Established in 1926, Route 66, or the “Main Street of America,” was one of the original highways in the US Numbered Highway System.
It covered 3,940 miles from Chicago, Illinois, through Missouri until Santa Monica in Los Angeles, California.
Due to its high demand as the primary route for people migrating to the west, communities along the way grew dramatically, making it a hotspot for travelers and locals.
Today, the distinctive Ozark stone exteriors of several vintage restaurants, houses, cabins, and gas stations remain visible in the area.
Among the must-see attractions are Bell’s Café & Sinclair Gas Station, which now operates as a flower shop.
Drop by and take photos with these one-of-a-kind roadside attractions for that ultimate Route 66 souvenir.
Take a Trip Back to Memory Lane at Pulaski County Courthouse Museum
The present-day Pulaski County Courthouse Museum traces its roots back to the 1840s, after Waynesville became the county seat of Pulaski.
At the time, they needed a larger space, leading to the construction of a two-story log courthouse.
After the Civil War, in 1872, the city had to condemn the courthouse due to excessive wartime damage.
Construction of a new two-story brick courthouse followed.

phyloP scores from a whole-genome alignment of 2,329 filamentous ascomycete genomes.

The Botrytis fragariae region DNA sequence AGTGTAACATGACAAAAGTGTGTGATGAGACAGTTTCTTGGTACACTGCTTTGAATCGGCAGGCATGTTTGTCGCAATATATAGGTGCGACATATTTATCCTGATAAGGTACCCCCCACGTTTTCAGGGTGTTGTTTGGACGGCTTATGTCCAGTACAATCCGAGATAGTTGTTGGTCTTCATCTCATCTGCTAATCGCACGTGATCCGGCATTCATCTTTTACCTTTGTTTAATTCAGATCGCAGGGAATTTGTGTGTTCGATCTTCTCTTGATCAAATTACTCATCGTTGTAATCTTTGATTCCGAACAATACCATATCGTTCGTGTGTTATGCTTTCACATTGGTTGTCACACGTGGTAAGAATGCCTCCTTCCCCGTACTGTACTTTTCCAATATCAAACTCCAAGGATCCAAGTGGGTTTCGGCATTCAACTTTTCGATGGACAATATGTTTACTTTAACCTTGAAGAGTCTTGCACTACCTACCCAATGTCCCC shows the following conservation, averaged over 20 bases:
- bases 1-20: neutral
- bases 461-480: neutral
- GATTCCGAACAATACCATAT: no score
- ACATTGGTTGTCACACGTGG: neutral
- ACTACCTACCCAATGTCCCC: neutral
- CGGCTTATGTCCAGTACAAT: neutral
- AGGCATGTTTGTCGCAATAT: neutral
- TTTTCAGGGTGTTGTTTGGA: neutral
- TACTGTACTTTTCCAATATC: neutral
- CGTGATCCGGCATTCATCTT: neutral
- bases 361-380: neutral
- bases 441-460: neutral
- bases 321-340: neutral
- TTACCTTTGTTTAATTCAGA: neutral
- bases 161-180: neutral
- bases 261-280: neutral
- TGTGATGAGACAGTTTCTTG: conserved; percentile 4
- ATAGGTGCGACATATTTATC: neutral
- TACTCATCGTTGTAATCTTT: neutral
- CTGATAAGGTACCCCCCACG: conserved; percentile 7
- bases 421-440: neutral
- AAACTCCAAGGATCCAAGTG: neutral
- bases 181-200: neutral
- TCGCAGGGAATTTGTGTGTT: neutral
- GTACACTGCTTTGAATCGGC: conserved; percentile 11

However, lightning struck the new building, which burned to the ground around the early 1900s.
State architect Henry H. Hohenschild designed and built the present Pulaski County Courthouse.
Until today, the courthouse has retained its Romanesque architecture, featuring semi-circular arches, massive thick walls, round arches, sturdy pillars, and decorative arcading.
The courthouse is also the Pulaski County Courthouse Museum home.
It has distinctive Italianate tower with arched windows on both sides.
Another stunning feature of the courthouse is its bell tower, its rafters adorned with a corbel table, a row of stones that projects from the wall to give extra support.
Experts consider corbels as the most characteristic feature of early Romanesque architecture.
Today, the Pulaski County Courthouse Museum opens for guided tours by appointment.
You’ll witness several themed rooms, including the original courtroom with its wooden jury box.
They also have a gift shop that offers Route 66 souvenirs, 1903 Courthouse T-shirts, and other historical pieces you don’t want to miss.
Experience the Rich Heritage of Old Stagecoach Stop Museum
The Old Stagecoach Stop Museum, commonly known as “The Waynesville House,” is the oldest building in Pulaski County.
In 1854, William Walton McDonald built the house when his duties as county clerk, city clerk, and postmaster required him to live closer to the courthouse.
The Stagecoach Stop became a refuge for many exhausted travelers in the 19th century thanks to its strategic location.
The building became a hospital during the Civil War.
In the 1980s, the National Register of Historic Places added the Old Stagecoach Stop Museum to its record.